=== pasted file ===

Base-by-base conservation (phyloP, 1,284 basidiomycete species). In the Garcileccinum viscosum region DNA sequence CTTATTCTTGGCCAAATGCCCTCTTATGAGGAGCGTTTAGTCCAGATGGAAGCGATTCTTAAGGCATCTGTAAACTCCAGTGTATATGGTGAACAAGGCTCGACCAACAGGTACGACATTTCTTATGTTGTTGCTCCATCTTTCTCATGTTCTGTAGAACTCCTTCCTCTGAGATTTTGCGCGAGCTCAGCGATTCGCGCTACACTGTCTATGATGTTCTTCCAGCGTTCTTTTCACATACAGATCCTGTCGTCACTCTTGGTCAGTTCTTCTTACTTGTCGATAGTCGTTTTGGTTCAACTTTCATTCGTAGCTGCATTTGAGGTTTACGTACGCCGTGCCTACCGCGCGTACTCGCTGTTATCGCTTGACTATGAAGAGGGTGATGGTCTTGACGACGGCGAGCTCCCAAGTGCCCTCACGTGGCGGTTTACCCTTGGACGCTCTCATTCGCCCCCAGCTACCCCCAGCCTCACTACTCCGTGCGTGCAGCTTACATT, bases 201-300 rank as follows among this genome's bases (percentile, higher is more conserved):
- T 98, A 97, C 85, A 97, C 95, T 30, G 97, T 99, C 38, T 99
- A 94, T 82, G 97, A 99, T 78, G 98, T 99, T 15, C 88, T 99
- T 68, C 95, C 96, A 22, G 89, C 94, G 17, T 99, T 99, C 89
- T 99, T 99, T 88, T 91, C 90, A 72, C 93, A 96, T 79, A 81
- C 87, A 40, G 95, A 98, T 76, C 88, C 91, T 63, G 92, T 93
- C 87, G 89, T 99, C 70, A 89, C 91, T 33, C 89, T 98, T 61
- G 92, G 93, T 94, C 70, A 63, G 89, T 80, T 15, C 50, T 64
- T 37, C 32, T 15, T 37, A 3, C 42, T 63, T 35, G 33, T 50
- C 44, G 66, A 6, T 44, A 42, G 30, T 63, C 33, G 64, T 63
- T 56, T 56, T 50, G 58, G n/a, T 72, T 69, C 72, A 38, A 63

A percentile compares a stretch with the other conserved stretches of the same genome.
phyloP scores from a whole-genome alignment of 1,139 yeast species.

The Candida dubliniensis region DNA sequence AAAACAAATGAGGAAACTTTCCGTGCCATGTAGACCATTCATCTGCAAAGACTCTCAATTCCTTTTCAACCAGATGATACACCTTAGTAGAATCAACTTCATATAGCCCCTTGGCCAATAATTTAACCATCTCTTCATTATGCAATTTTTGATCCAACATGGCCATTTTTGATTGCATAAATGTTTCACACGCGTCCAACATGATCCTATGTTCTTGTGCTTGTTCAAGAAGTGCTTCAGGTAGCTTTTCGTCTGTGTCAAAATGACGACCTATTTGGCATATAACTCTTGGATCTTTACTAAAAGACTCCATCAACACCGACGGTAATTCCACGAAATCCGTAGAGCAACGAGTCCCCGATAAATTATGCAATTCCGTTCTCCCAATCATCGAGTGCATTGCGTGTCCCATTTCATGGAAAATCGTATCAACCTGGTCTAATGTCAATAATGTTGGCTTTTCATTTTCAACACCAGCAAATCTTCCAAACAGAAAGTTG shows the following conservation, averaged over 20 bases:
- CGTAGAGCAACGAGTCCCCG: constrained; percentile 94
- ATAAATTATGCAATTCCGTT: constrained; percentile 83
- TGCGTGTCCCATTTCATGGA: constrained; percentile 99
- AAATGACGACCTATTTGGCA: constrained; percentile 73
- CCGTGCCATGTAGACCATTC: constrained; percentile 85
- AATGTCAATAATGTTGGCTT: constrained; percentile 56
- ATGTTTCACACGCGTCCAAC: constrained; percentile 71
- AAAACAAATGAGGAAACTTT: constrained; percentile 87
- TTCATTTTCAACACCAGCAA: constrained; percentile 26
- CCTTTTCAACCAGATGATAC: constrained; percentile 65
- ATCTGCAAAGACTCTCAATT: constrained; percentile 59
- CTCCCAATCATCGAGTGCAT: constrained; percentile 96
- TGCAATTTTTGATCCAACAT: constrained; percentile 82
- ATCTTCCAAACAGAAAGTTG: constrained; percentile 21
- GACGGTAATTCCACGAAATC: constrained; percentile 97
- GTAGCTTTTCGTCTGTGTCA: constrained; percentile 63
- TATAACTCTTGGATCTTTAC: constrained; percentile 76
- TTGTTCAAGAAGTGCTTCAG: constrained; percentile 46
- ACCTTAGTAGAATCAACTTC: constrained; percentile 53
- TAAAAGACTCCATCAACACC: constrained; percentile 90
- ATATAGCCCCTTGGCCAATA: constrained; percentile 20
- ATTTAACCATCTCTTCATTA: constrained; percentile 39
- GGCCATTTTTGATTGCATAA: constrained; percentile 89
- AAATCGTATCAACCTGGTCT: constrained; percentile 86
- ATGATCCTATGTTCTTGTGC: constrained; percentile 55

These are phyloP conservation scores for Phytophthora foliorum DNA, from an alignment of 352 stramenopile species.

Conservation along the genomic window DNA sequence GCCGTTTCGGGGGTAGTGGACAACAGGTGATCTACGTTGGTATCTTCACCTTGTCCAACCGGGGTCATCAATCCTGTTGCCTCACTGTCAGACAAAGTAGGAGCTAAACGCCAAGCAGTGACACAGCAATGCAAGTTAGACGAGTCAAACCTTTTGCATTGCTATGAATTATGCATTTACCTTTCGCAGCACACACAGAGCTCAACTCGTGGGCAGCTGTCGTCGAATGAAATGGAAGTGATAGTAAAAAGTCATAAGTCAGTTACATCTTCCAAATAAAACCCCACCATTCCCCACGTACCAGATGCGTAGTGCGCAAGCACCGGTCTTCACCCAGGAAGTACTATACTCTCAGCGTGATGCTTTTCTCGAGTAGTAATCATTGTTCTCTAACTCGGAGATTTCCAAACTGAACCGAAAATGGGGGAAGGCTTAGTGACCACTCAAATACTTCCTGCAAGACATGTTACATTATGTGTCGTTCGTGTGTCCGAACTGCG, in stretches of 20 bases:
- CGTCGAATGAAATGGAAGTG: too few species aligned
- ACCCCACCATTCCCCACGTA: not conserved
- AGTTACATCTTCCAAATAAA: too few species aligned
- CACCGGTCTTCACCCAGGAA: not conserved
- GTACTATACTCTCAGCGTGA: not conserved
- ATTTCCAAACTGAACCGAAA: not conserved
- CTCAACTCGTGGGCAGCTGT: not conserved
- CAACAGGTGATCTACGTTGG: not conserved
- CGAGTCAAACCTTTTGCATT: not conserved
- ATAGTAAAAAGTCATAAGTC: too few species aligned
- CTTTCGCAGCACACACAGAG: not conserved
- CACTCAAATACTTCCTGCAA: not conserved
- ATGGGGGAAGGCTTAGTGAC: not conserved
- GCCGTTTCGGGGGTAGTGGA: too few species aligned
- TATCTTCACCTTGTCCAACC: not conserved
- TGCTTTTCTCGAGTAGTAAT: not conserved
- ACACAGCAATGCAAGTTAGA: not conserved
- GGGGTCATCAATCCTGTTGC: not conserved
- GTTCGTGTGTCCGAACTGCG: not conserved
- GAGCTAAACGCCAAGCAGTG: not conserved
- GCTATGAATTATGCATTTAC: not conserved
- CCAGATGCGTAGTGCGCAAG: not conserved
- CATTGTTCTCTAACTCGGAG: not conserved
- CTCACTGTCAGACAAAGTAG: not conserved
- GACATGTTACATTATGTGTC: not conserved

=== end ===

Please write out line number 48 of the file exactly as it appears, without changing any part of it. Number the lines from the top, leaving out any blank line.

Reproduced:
- CTCAACTCGTGGGCAGCTGT: not conserved